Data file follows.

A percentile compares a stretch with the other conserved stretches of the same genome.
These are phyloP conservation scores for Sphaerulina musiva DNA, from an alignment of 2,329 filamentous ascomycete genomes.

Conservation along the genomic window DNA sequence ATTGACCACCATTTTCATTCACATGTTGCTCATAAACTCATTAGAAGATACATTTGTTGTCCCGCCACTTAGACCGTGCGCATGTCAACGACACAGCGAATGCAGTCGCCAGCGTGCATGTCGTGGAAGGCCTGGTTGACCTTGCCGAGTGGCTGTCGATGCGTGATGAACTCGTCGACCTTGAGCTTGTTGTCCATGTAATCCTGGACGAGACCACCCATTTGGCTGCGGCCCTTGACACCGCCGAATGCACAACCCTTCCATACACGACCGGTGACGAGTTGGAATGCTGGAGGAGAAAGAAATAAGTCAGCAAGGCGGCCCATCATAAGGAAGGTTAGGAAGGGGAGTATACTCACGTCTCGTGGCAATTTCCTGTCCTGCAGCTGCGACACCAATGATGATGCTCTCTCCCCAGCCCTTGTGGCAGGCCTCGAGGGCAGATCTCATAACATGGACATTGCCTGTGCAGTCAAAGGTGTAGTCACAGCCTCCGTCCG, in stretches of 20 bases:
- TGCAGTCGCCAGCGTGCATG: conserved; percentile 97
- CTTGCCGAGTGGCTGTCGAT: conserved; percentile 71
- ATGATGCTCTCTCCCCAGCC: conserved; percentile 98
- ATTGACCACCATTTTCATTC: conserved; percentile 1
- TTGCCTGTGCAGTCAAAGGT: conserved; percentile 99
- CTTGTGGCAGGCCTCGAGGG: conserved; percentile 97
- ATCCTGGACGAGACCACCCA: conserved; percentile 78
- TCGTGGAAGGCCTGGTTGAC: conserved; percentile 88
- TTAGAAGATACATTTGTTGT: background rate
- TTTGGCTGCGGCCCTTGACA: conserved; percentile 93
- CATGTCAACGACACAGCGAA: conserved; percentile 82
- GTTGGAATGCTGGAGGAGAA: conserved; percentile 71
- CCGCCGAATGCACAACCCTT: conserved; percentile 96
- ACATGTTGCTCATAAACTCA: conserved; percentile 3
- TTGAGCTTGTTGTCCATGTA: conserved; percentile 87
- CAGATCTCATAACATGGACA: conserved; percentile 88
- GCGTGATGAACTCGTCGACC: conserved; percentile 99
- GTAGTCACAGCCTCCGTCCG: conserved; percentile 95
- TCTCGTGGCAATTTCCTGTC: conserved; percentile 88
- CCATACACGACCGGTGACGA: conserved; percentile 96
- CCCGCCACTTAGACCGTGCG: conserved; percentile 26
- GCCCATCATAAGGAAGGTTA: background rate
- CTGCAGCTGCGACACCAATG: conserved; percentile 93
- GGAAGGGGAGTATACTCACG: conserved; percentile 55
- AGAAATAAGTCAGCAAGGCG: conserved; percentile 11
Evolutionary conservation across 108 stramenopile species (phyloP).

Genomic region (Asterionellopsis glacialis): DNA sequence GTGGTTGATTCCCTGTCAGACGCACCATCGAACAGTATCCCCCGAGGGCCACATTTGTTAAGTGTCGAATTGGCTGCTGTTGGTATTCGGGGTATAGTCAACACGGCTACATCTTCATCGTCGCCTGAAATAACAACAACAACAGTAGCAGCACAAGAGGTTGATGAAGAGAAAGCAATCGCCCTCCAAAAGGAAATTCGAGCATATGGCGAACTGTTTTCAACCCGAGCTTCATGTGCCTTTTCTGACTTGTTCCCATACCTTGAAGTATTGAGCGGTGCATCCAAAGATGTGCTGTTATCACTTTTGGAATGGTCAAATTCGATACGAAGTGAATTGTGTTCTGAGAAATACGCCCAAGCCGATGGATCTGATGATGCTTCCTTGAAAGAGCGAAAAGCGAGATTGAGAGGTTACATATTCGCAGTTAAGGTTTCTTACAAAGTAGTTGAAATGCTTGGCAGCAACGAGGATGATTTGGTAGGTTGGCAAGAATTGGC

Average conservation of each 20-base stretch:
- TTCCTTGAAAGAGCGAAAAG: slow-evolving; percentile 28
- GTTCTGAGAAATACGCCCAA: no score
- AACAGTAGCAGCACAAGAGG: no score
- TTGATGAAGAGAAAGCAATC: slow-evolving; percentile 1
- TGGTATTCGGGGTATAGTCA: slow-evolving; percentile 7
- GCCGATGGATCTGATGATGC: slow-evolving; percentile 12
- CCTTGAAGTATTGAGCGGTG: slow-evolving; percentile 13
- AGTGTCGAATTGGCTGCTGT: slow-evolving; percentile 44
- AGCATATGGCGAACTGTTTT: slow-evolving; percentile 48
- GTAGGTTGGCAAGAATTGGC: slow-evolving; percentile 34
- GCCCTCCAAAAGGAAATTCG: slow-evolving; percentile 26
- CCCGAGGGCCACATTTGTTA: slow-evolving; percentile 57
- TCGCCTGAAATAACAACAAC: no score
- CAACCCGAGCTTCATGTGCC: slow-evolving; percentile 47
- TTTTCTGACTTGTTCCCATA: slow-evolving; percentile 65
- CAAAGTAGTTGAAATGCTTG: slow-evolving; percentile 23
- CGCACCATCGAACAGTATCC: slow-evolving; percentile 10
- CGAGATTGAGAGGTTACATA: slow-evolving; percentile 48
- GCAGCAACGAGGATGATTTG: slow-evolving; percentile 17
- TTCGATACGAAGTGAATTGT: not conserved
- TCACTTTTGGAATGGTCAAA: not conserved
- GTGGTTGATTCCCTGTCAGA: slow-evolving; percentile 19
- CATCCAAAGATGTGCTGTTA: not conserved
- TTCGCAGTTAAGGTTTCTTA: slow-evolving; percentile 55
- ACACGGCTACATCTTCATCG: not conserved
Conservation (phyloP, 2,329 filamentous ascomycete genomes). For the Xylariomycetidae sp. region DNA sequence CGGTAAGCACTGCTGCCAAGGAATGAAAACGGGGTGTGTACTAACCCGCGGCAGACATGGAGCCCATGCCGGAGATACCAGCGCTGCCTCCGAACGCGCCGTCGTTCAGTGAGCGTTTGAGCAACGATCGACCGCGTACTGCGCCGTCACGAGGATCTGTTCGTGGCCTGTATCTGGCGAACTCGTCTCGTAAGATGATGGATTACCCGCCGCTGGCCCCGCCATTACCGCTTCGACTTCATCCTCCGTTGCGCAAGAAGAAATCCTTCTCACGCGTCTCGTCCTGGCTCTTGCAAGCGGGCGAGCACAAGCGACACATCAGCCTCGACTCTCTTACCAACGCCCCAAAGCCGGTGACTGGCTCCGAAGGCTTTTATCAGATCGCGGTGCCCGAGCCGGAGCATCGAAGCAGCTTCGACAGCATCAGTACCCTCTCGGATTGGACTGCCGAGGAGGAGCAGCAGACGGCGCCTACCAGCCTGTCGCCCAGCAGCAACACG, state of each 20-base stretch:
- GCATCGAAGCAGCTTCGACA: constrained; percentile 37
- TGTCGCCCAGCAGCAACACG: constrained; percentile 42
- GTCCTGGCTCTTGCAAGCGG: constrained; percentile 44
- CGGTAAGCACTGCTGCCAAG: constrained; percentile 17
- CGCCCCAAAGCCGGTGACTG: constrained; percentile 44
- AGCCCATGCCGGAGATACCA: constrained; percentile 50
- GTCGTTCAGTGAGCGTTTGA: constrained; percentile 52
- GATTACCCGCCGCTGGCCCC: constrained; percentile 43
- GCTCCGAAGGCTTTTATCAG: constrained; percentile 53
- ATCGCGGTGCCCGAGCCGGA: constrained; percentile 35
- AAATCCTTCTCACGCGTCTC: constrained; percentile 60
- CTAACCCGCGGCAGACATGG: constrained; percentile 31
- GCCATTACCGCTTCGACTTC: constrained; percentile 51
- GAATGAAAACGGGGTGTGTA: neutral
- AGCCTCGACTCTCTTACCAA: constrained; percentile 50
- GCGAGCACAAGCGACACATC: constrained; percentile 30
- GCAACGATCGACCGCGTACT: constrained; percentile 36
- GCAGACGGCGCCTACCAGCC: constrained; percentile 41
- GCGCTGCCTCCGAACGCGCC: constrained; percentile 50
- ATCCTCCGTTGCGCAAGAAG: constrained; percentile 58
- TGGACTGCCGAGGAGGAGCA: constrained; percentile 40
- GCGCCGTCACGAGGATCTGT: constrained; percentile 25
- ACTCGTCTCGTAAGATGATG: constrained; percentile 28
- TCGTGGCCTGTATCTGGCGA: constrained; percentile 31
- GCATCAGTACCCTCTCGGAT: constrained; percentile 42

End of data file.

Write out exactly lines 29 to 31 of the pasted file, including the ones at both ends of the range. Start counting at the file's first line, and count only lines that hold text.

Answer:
Evolutionary conservation across 108 stramenopile species (phyloP).

Genomic region (Asterionellopsis glacialis): DNA sequence GTGGTTGATTCCCTGTCAGACGCACCATCGAACAGTATCCCCCGAGGGCCACATTTGTTAAGTGTCGAATTGGCTGCTGTTGGTATTCGGGGTATAGTCAACACGGCTACATCTTCATCGTCGCCTGAAATAACAACAACAACAGTAGCAGCACAAGAGGTTGATGAAGAGAAAGCAATCGCCCTCCAAAAGGAAATTCGAGCATATGGCGAACTGTTTTCAACCCGAGCTTCATGTGCCTTTTCTGACTTGTTCCCATACCTTGAAGTATTGAGCGGTGCATCCAAAGATGTGCTGTTATCACTTTTGGAATGGTCAAATTCGATACGAAGTGAATTGTGTTCTGAGAAATACGCCCAAGCCGATGGATCTGATGATGCTTCCTTGAAAGAGCGAAAAGCGAGATTGAGAGGTTACATATTCGCAGTTAAGGTTTCTTACAAAGTAGTTGAAATGCTTGGCAGCAACGAGGATGATTTGGTAGGTTGGCAAGAATTGGC

Average conservation of each 20-base stretch: